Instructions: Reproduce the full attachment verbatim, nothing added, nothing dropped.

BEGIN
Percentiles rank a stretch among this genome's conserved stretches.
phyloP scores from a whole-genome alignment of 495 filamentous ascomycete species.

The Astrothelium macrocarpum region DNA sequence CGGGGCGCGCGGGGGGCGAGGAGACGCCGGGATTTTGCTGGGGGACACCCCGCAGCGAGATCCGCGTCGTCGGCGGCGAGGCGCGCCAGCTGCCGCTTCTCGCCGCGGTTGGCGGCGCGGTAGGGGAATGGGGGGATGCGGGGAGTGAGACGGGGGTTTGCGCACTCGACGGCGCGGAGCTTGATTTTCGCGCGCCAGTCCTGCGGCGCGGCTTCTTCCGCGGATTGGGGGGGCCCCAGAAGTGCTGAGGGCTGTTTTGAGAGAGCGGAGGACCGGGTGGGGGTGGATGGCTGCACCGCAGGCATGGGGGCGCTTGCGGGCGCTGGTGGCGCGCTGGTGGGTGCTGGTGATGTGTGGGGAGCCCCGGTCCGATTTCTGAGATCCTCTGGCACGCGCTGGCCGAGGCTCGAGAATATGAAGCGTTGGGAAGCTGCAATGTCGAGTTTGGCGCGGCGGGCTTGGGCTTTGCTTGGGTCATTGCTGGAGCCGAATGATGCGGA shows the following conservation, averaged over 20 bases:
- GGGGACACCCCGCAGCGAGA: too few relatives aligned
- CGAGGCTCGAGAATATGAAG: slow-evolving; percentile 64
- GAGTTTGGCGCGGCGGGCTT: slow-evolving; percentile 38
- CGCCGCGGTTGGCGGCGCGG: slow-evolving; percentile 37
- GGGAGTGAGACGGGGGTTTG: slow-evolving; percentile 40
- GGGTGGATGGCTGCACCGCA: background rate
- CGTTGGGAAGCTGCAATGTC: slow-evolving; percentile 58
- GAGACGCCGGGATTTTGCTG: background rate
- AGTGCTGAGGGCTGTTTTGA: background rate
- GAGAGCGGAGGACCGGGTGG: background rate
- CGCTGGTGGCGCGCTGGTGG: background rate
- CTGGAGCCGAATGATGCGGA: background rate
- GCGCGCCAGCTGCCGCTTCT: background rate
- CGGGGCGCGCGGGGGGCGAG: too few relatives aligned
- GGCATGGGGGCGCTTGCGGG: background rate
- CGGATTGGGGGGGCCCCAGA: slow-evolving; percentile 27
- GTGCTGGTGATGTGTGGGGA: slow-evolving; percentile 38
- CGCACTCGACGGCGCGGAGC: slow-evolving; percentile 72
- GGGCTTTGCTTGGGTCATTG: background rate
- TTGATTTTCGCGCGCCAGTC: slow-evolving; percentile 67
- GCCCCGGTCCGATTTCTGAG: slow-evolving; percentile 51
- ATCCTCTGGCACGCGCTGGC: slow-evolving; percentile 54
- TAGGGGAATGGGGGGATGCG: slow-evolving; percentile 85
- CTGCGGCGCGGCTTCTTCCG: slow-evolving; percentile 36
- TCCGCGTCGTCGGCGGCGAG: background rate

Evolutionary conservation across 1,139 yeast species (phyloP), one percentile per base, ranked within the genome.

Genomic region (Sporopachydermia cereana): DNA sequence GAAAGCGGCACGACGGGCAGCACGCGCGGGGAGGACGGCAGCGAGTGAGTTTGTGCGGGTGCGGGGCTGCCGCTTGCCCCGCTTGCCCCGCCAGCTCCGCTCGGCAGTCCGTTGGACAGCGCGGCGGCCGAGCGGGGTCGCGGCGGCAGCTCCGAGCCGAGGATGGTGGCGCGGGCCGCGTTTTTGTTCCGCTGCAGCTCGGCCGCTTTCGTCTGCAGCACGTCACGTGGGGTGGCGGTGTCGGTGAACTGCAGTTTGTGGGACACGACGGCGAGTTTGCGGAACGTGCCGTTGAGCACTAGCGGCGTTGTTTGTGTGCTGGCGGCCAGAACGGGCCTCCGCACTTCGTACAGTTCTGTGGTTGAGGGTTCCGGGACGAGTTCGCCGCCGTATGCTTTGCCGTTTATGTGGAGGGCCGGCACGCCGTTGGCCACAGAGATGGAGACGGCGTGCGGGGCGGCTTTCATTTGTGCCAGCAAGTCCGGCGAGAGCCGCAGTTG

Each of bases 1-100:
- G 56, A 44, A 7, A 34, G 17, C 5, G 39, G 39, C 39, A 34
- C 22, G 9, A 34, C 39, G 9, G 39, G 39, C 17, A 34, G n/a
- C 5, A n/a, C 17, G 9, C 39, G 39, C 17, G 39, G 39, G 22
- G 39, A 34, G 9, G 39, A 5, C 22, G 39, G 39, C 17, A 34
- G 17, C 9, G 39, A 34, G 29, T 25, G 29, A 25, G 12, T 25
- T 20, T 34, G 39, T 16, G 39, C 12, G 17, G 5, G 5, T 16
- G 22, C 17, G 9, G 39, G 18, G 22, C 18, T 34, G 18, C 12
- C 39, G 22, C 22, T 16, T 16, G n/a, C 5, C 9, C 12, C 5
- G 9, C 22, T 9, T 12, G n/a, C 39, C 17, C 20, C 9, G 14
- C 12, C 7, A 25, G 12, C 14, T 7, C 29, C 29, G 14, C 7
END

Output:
Percentiles rank a stretch among this genome's conserved stretches.
phyloP scores from a whole-genome alignment of 495 filamentous ascomycete species.

The Astrothelium macrocarpum region DNA sequence CGGGGCGCGCGGGGGGCGAGGAGACGCCGGGATTTTGCTGGGGGACACCCCGCAGCGAGATCCGCGTCGTCGGCGGCGAGGCGCGCCAGCTGCCGCTTCTCGCCGCGGTTGGCGGCGCGGTAGGGGAATGGGGGGATGCGGGGAGTGAGACGGGGGTTTGCGCACTCGACGGCGCGGAGCTTGATTTTCGCGCGCCAGTCCTGCGGCGCGGCTTCTTCCGCGGATTGGGGGGGCCCCAGAAGTGCTGAGGGCTGTTTTGAGAGAGCGGAGGACCGGGTGGGGGTGGATGGCTGCACCGCAGGCATGGGGGCGCTTGCGGGCGCTGGTGGCGCGCTGGTGGGTGCTGGTGATGTGTGGGGAGCCCCGGTCCGATTTCTGAGATCCTCTGGCACGCGCTGGCCGAGGCTCGAGAATATGAAGCGTTGGGAAGCTGCAATGTCGAGTTTGGCGCGGCGGGCTTGGGCTTTGCTTGGGTCATTGCTGGAGCCGAATGATGCGGA shows the following conservation, averaged over 20 bases:
- GGGGACACCCCGCAGCGAGA: too few relatives aligned
- CGAGGCTCGAGAATATGAAG: slow-evolving; percentile 64
- GAGTTTGGCGCGGCGGGCTT: slow-evolving; percentile 38
- CGCCGCGGTTGGCGGCGCGG: slow-evolving; percentile 37
- GGGAGTGAGACGGGGGTTTG: slow-evolving; percentile 40
- GGGTGGATGGCTGCACCGCA: background rate
- CGTTGGGAAGCTGCAATGTC: slow-evolving; percentile 58
- GAGACGCCGGGATTTTGCTG: background rate
- AGTGCTGAGGGCTGTTTTGA: background rate
- GAGAGCGGAGGACCGGGTGG: background rate
- CGCTGGTGGCGCGCTGGTGG: background rate
- CTGGAGCCGAATGATGCGGA: background rate
- GCGCGCCAGCTGCCGCTTCT: background rate
- CGGGGCGCGCGGGGGGCGAG: too few relatives aligned
- GGCATGGGGGCGCTTGCGGG: background rate
- CGGATTGGGGGGGCCCCAGA: slow-evolving; percentile 27
- GTGCTGGTGATGTGTGGGGA: slow-evolving; percentile 38
- CGCACTCGACGGCGCGGAGC: slow-evolving; percentile 72
- GGGCTTTGCTTGGGTCATTG: background rate
- TTGATTTTCGCGCGCCAGTC: slow-evolving; percentile 67
- GCCCCGGTCCGATTTCTGAG: slow-evolving; percentile 51
- ATCCTCTGGCACGCGCTGGC: slow-evolving; percentile 54
- TAGGGGAATGGGGGGATGCG: slow-evolving; percentile 85
- CTGCGGCGCGGCTTCTTCCG: slow-evolving; percentile 36
- TCCGCGTCGTCGGCGGCGAG: background rate

Evolutionary conservation across 1,139 yeast species (phyloP), one percentile per base, ranked within the genome.

Genomic region (Sporopachydermia cereana): DNA sequence GAAAGCGGCACGACGGGCAGCACGCGCGGGGAGGACGGCAGCGAGTGAGTTTGTGCGGGTGCGGGGCTGCCGCTTGCCCCGCTTGCCCCGCCAGCTCCGCTCGGCAGTCCGTTGGACAGCGCGGCGGCCGAGCGGGGTCGCGGCGGCAGCTCCGAGCCGAGGATGGTGGCGCGGGCCGCGTTTTTGTTCCGCTGCAGCTCGGCCGCTTTCGTCTGCAGCACGTCACGTGGGGTGGCGGTGTCGGTGAACTGCAGTTTGTGGGACACGACGGCGAGTTTGCGGAACGTGCCGTTGAGCACTAGCGGCGTTGTTTGTGTGCTGGCGGCCAGAACGGGCCTCCGCACTTCGTACAGTTCTGTGGTTGAGGGTTCCGGGACGAGTTCGCCGCCGTATGCTTTGCCGTTTATGTGGAGGGCCGGCACGCCGTTGGCCACAGAGATGGAGACGGCGTGCGGGGCGGCTTTCATTTGTGCCAGCAAGTCCGGCGAGAGCCGCAGTTG

Each of bases 1-100:
- G 56, A 44, A 7, A 34, G 17, C 5, G 39, G 39, C 39, A 34
- C 22, G 9, A 34, C 39, G 9, G 39, G 39, C 17, A 34, G n/a
- C 5, A n/a, C 17, G 9, C 39, G 39, C 17, G 39, G 39, G 22
- G 39, A 34, G 9, G 39, A 5, C 22, G 39, G 39, C 17, A 34
- G 17, C 9, G 39, A 34, G 29, T 25, G 29, A 25, G 12, T 25
- T 20, T 34, G 39, T 16, G 39, C 12, G 17, G 5, G 5, T 16
- G 22, C 17, G 9, G 39, G 18, G 22, C 18, T 34, G 18, C 12
- C 39, G 22, C 22, T 16, T 16, G n/a, C 5, C 9, C 12, C 5
- G 9, C 22, T 9, T 12, G n/a, C 39, C 17, C 20, C 9, G 14
- C 12, C 7, A 25, G 12, C 14, T 7, C 29, C 29, G 14, C 7